In the drive to build a successful career, most people have followed traditional guidance. It starts with learning to play well with others in pre-school, in the neighborhood and on the school playground. From kindergarten on, you’re told to pay attention in class, do your homework, make your best effort, get a good education, and then be willing to start at the bottom and do whatever you’re asked to do, even if the work seems beneath someone with your now-stellar preparation!
The one piece of important advice that’s often missing is this: Know your personal story and tell it well.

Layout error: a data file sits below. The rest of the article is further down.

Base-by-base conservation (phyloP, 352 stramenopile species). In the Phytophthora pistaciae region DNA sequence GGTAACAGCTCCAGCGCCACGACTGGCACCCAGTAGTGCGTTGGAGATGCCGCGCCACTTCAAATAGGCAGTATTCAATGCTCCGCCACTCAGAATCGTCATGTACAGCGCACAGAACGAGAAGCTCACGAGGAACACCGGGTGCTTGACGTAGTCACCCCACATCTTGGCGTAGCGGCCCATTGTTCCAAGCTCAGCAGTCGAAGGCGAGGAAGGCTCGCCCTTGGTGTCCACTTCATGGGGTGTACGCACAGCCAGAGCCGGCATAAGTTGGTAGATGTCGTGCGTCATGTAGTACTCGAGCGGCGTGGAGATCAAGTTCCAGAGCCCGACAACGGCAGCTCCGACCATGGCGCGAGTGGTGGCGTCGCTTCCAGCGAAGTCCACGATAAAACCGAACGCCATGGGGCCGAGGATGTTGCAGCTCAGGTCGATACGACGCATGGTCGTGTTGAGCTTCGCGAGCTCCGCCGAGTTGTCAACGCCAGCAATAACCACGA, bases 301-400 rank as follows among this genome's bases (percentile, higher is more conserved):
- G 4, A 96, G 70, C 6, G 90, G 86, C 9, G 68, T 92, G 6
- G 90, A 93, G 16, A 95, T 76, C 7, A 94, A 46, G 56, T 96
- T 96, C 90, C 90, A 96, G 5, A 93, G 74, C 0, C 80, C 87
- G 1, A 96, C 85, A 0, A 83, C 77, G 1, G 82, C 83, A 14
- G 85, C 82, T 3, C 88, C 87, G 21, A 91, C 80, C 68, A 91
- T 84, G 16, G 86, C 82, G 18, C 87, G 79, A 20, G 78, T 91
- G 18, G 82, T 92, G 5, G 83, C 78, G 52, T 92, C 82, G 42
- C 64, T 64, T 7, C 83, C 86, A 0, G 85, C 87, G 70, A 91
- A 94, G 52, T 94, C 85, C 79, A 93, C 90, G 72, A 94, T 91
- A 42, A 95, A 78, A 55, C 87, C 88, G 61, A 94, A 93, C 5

Yes, your personal story is crucial to your career success. That point was driven home to me this week when I talked with a prospective client about a training program for top-level managers being considered for the ultimate promotion to partner. One of the factors the candidates will be judged on is the authenticity and relevance of their personal stories. Why you? How have you proven yourself? Are you ready for the top?
Using the personal stories as one of the selection criteria clearly illustrates the truth of Annette Simmons’ book title: Whoever Tells the Best Story Wins.
How about you? Do you clearly answer the questions in your audience’s minds when you’re trying to sell a service, a product, an idea–or yourself as the right person for the position?